By Ernest Z. Bower, Senior Adviser and Director, CSIS Southeast Asia Program
The US Ambassadors to the ASEAN countries rotate every three years or so. For the most part, with the exception of Singapore, they tend to be experienced career foreign service officers. A new class is making its way into the region. They a relatively young group with strong resumes and solid experience. Most have strong ties back to the mother ship – the State Department – and some of worked in the White House and on Capitol Hill too. Together, they will face the challenging assignment of enhancing ties with countries that make up one of the most politically and economically dynamic regions of the world. One that will be the focal point of serious attention from the world’s major powers in the next three years.
Already in place are Harry Thomas in Manila and David Adelman in Singapore. Thomas is a real pro with experience in many parts of the world and serious time in at the National Security Council. He replaced Kristie Kenney. Adelman is a smart, affable and business friendly lawyer from Georgia — he and Robert “Skip” Orr are the only political appointees of this class. He took the reigns from a Bush Administration political appointee named Patricia Herbold.
Those who are confirmed or in the awaiting confirmation after their hearings in the Senate include:
Scot Marciel heading to Jakarta. He was formerly the Deputy Assistant Secretary for Southeast Asia and Ambassador to ASEAN. He knows the ropes and has excellent alignment with his boss Assistant Secretary of State for East Asia & Pacific, Kurt Campbell. He will need it. Indonesia is the anchor of ASEAN, and the relationship that the Obama Administration hopes to transform ala what the Bush Administration did with India. Scot will succeed Cameron Hume who is headed to Afghanistan.
Krisite Kenney is heading to Bangkok to replace Eric John. She will have her hands full as our treaty ally finds itself in the eye of a political hurricane which tragically took 90 lives earlier this year as the army and police cleared protesters from the streets of the venerable capital. Kristie’s last posting was as Ambassador to the Philippines. She will be the first female US Ambassador to Thailand.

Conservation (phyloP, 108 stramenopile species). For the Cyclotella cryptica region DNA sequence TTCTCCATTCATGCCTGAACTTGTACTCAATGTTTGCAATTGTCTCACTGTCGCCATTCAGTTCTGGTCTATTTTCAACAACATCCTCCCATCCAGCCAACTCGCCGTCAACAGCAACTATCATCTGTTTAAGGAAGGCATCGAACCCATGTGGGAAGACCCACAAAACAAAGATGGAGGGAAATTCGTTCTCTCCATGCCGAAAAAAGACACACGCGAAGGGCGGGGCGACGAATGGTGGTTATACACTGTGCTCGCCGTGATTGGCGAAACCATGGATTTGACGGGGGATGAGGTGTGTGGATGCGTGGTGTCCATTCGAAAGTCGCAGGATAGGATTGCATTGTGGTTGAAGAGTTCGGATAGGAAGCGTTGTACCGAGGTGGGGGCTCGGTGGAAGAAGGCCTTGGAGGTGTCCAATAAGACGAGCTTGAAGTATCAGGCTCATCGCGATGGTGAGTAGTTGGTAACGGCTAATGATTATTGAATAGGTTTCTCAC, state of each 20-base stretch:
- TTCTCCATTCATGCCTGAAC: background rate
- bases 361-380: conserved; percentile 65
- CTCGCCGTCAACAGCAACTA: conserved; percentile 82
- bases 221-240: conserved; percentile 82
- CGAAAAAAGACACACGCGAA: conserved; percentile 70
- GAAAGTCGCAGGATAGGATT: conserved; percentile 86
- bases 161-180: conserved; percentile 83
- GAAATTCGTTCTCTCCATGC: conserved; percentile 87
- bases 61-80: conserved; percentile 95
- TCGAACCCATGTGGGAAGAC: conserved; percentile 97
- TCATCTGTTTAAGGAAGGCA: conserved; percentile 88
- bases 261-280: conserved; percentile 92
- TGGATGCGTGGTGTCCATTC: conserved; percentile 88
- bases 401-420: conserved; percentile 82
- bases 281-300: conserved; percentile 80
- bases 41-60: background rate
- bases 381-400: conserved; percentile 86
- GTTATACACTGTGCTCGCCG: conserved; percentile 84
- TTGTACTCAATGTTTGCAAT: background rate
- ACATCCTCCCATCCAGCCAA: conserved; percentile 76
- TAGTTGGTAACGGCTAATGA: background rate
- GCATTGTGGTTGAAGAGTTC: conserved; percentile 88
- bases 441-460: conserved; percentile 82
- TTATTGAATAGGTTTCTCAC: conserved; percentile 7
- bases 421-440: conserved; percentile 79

Paul Jones will take up post in Kuala Lumpur, Malaysia to succeed Jim Keith. He is another export from the US Embassy in Manila, where he served very capably as DCM and then Charge’ between the Frank Ricciardone and Kristie Kenney. After Manila he worked with Special Envoy for South Asia Richard Holbrooke — truly earning his stripes. As the US Malaysia relationship experiences a renaissance of sorts, Paul will be a pathfinder.
Karen Brevard Stewart will take over from Ravic Huso in the US Embassy in Vientiane in the Laos Peopled Democratic Republic. She’s returning there. She was posted in Vientiane earlier in her career and she speaks Thai (a language quite close to Lao). She was the US Ambassador to Belarus and an advisor to the Director General of the Foreign Service prior to being nominated.
Skip Orr will take over as the US Ambassador to the Manila-based Asian Development Bank (ADB). He may be the perfect choice. The ADB is dominated by the Japanese, who are still the largest donor to the bank. Therefore they get to name the President and other senior positions. Skip has lived in Japan for many years as a student, professor, political advisor and then in leading positions in the US private sector including for Motorola and his last role, President of Boeing Japan. Skip is also a political appointee. He was active in fundraising for the Obama campaign, particularly among Democratic expats in Asia.
Other key appointees include Indonesia hand Judith Fergin who is headed to be Ambassador to the region’s youngest country, Timor Leste (formerly East Timor) and Nisha Desai Biswal, who is awaiting confirmation as Assistant Administrator for Asia at the US Agency for International Development.
Nominations that are coming but yet to be announced include the new US Ambassador to ASEAN — the first to be based in Jakarta, the location of the ASEAN Secretariat. He will have to share space with Scot Marciel’s team in the US Embassy in Jakarta and must be an uber-diplomat so he doesn’t step on the toes of his fellow chiefs of mission around the region — and the new US Ambassador to Vietnam who will succeed Michael Michalak. It is not clear whether the Administration plans to name a US Special Envoy for Burma as recommended in the Lantos legislation, or try to double hat the US Ambassador to ASEAN with this task.